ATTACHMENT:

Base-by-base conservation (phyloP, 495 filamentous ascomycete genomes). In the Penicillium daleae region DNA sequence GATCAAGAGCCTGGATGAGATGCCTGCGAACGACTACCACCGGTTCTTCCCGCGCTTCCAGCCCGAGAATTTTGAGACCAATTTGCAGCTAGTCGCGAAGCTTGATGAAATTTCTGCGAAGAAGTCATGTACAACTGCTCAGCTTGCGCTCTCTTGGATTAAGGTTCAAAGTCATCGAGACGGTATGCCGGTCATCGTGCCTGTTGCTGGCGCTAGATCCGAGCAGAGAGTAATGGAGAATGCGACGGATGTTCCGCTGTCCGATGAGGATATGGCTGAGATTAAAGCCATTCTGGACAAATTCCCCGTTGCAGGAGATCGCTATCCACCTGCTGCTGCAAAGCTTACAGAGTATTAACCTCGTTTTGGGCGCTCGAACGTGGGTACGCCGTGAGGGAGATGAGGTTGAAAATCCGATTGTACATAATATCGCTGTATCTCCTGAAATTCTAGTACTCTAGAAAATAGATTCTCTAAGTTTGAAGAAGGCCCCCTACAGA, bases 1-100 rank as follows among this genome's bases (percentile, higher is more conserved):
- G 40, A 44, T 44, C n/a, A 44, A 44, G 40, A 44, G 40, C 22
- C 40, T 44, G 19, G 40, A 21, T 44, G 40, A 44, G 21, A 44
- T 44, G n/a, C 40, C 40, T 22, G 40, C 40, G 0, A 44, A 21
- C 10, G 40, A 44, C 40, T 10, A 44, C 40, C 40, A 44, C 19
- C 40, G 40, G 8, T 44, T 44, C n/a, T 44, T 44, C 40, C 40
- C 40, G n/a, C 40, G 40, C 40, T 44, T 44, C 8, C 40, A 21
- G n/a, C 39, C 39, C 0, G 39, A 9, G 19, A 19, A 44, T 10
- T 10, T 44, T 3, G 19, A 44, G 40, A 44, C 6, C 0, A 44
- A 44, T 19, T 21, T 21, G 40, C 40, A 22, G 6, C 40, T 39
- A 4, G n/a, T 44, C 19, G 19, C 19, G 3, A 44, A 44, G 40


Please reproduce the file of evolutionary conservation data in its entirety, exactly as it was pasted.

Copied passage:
Base-by-base conservation (phyloP, 495 filamentous ascomycete genomes). In the Penicillium daleae region DNA sequence GATCAAGAGCCTGGATGAGATGCCTGCGAACGACTACCACCGGTTCTTCCCGCGCTTCCAGCCCGAGAATTTTGAGACCAATTTGCAGCTAGTCGCGAAGCTTGATGAAATTTCTGCGAAGAAGTCATGTACAACTGCTCAGCTTGCGCTCTCTTGGATTAAGGTTCAAAGTCATCGAGACGGTATGCCGGTCATCGTGCCTGTTGCTGGCGCTAGATCCGAGCAGAGAGTAATGGAGAATGCGACGGATGTTCCGCTGTCCGATGAGGATATGGCTGAGATTAAAGCCATTCTGGACAAATTCCCCGTTGCAGGAGATCGCTATCCACCTGCTGCTGCAAAGCTTACAGAGTATTAACCTCGTTTTGGGCGCTCGAACGTGGGTACGCCGTGAGGGAGATGAGGTTGAAAATCCGATTGTACATAATATCGCTGTATCTCCTGAAATTCTAGTACTCTAGAAAATAGATTCTCTAAGTTTGAAGAAGGCCCCCTACAGA, bases 1-100 rank as follows among this genome's bases (percentile, higher is more conserved):
- G 40, A 44, T 44, C n/a, A 44, A 44, G 40, A 44, G 40, C 22
- C 40, T 44, G 19, G 40, A 21, T 44, G 40, A 44, G 21, A 44
- T 44, G n/a, C 40, C 40, T 22, G 40, C 40, G 0, A 44, A 21
- C 10, G 40, A 44, C 40, T 10, A 44, C 40, C 40, A 44, C 19
- C 40, G 40, G 8, T 44, T 44, C n/a, T 44, T 44, C 40, C 40
- C 40, G n/a, C 40, G 40, C 40, T 44, T 44, C 8, C 40, A 21
- G n/a, C 39, C 39, C 0, G 39, A 9, G 19, A 19, A 44, T 10
- T 10, T 44, T 3, G 19, A 44, G 40, A 44, C 6, C 0, A 44
- A 44, T 19, T 21, T 21, G 40, C 40, A 22, G 6, C 40, T 39
- A 4, G n/a, T 44, C 19, G 19, C 19, G 3, A 44, A 44, G 40